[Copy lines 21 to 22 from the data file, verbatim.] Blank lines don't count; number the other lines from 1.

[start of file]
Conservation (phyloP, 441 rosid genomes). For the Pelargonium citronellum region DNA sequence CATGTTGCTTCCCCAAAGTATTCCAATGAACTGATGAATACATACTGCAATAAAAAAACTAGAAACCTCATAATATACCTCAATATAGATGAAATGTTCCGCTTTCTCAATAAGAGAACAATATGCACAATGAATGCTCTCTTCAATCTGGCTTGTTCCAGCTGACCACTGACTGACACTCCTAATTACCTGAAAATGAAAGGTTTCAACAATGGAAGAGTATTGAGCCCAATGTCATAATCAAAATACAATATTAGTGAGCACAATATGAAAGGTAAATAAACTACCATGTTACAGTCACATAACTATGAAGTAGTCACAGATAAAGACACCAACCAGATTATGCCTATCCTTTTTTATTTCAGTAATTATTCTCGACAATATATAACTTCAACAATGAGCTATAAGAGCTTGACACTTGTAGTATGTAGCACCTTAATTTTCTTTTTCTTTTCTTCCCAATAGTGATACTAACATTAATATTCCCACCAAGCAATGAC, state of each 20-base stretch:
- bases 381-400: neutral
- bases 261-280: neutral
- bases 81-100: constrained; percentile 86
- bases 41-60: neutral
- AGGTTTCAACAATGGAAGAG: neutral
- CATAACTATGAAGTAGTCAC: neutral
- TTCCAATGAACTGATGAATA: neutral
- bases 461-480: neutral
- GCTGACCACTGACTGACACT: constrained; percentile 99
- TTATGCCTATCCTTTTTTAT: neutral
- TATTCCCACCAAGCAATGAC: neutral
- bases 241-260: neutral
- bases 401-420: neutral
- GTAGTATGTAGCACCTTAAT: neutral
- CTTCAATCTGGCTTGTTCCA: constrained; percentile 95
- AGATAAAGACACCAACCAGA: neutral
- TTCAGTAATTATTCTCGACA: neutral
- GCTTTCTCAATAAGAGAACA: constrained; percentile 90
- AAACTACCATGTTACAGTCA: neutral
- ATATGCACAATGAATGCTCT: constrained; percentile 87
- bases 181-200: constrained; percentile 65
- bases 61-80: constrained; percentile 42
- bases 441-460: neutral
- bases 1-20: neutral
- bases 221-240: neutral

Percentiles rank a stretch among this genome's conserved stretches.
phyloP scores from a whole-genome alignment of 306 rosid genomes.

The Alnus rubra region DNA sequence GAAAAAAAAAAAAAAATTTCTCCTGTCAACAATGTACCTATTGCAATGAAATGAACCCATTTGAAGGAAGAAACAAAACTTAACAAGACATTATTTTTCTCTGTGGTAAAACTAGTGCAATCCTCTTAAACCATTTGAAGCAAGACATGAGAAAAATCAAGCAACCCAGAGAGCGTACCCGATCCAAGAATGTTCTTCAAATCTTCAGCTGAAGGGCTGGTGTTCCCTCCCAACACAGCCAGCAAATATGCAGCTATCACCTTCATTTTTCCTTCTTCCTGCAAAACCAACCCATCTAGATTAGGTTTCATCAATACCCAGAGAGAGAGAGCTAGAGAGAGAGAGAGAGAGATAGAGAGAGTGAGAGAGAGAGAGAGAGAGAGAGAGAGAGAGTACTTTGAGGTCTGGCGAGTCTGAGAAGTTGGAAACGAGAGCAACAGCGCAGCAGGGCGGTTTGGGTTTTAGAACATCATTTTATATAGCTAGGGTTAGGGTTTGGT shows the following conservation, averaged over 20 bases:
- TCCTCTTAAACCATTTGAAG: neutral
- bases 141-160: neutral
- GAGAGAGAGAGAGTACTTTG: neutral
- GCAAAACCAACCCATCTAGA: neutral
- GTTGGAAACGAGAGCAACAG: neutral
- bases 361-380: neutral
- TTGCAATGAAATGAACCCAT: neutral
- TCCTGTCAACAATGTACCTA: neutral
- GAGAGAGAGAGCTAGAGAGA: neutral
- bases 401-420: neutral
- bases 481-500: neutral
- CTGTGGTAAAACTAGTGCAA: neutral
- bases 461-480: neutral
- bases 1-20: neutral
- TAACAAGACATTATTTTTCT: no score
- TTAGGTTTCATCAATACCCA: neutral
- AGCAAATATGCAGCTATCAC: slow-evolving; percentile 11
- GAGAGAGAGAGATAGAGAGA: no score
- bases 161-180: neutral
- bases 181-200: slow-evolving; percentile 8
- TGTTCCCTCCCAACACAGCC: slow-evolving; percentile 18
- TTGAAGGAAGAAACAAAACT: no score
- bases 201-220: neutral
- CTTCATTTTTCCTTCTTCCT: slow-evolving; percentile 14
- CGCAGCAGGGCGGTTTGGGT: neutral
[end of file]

- ATATGCACAATGAATGCTCT: constrained; percentile 87
- bases 181-200: constrained; percentile 65